The committees' final written reports and presentations will include suggestions on how to improve the life style of the community so that it becomes a perfect society once again. Both written and presentations will be done in a convincing way so that they capture the attention of the whole community. The presentations can be done by creating a team blog, a website, a PowerPoint presentation, a video film, by creating music and lyrics, a play, or composing a dance.

See also:
The Last Spin
Apples from the Desert

Process: The process provides the students with step by step guidelines on how to work on the task. The first step is to form teams and decide on team roles. Students need to collaborate on the final written paper and present their work orally in front of the class.

The Perfect Society: The following guidelines will help you and your team:

  1. Organize yourselves in teams of four. Find out about team organization and work on the following page:

  2. Make sure everyone on the team has read The Giver by Lois Lowry. You should refer to the story as you work on the project.

  3. Read the Task and divide your work among the team members. Each member will interview another member of the community and find out what happened to Jonas. This can be his parents, sister, friends, The Giver or any other member of the community you feel would offer relevant clues as to what happened.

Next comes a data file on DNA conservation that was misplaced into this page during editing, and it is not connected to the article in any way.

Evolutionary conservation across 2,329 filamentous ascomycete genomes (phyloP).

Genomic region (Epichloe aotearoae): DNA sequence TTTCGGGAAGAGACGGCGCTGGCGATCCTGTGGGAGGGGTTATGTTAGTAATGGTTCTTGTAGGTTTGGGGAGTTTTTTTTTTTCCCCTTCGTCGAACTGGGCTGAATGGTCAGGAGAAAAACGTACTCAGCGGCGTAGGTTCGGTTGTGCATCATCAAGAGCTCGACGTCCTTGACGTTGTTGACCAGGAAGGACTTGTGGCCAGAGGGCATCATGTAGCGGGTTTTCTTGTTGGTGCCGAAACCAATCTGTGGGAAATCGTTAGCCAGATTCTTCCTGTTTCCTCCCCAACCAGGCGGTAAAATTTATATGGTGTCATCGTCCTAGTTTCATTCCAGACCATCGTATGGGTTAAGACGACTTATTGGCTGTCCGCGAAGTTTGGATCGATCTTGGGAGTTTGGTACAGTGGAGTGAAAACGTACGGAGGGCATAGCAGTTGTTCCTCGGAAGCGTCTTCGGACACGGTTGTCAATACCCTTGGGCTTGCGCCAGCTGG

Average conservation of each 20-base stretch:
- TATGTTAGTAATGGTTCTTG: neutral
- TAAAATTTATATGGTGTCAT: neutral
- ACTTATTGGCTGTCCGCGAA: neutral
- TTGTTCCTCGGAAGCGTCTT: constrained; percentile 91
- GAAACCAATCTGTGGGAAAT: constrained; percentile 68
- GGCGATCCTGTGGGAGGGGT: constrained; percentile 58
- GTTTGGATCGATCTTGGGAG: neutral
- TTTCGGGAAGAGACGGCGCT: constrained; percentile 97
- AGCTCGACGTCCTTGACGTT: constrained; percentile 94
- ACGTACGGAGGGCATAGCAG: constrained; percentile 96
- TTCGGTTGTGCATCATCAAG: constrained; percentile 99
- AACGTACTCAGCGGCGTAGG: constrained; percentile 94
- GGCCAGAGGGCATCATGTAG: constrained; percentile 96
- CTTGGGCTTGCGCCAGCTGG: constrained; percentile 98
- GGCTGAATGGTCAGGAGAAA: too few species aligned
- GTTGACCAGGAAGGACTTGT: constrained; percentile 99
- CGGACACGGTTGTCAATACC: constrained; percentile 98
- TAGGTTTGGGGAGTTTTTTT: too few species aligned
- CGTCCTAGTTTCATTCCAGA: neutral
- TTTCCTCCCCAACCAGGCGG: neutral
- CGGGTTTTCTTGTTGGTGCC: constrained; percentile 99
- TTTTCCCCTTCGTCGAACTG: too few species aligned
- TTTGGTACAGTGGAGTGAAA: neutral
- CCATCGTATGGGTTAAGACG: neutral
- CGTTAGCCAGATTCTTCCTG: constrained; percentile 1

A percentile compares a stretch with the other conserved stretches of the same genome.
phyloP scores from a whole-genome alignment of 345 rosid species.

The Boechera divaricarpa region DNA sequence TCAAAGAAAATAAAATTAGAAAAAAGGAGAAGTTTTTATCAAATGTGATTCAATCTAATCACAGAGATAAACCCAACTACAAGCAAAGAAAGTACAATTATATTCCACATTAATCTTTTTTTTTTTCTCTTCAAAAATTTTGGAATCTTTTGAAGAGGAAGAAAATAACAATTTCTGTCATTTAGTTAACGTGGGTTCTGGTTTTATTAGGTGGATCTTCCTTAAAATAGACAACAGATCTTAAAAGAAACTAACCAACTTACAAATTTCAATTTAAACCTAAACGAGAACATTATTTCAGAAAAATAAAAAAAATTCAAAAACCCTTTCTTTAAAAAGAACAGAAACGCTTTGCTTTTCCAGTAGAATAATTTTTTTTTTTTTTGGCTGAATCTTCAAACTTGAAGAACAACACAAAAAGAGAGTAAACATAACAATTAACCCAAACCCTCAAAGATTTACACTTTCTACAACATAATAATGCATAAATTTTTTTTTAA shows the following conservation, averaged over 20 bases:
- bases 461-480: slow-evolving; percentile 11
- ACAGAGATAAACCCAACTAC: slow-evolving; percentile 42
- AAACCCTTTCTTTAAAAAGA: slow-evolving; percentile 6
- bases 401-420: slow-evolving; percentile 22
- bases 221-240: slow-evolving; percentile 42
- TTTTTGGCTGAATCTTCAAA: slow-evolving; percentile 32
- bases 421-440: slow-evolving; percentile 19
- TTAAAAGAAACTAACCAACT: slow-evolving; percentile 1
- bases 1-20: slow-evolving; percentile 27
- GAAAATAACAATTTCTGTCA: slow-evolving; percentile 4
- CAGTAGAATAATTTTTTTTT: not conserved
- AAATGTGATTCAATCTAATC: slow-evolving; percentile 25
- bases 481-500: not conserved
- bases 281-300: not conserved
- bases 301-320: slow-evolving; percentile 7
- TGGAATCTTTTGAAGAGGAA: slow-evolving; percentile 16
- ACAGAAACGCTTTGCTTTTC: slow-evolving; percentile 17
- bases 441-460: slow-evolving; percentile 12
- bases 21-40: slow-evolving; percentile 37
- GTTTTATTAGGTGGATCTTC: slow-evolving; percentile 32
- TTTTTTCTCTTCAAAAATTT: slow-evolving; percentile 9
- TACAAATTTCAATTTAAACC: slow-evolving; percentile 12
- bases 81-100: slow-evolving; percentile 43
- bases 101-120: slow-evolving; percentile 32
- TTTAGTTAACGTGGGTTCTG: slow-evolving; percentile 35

4. You may write your individual interview reports according to the following format or create your own questions.

  5. The final product is a collaborative writing report that sums up the four interviews. The interviews are added to the appendix. The writing report consists of seven parts.

  6. Each member will be evaluated for both team and individual work:

  7. Edit your written observations and the results of your interviews as a team. Check the team evaluation rubrics: to find out how you will be graded for team work.

  8. Plan your presentation

  9. You are encouraged to present your work in a creative way. You can use visual aids and other multimedia techniques such as video, audio or PowerPoint presentations, blogs, podcasts, websites, or a combination of one or two ideas.

  10. Make sure that each member of the committee is ready to present one aspect of the findings. Check the team evaluation rubric for your presentation:

  11. The grade is out of 100: 25 points for the individual work, 25 for the team presentation and 50 points for the team collaborative writing report.

  12. Do not hesitate to ask questions throughout the project. Your teacher and I will be available. Please use the following page to send questions to me:

See also:
The Last Spin
Apples from the Desert

Resources: Websites are provided. Students access the Internet for information, summarize their findings, and collaborate on the team's final project and oral presentation.

The Perfect Society: The Giver: Notes on the book

Utopia: A perfect society
Utopia by Thomas Moore:

Definition and other material on the subject of utopia:

Utopian Studies:

PowerPoint assistance: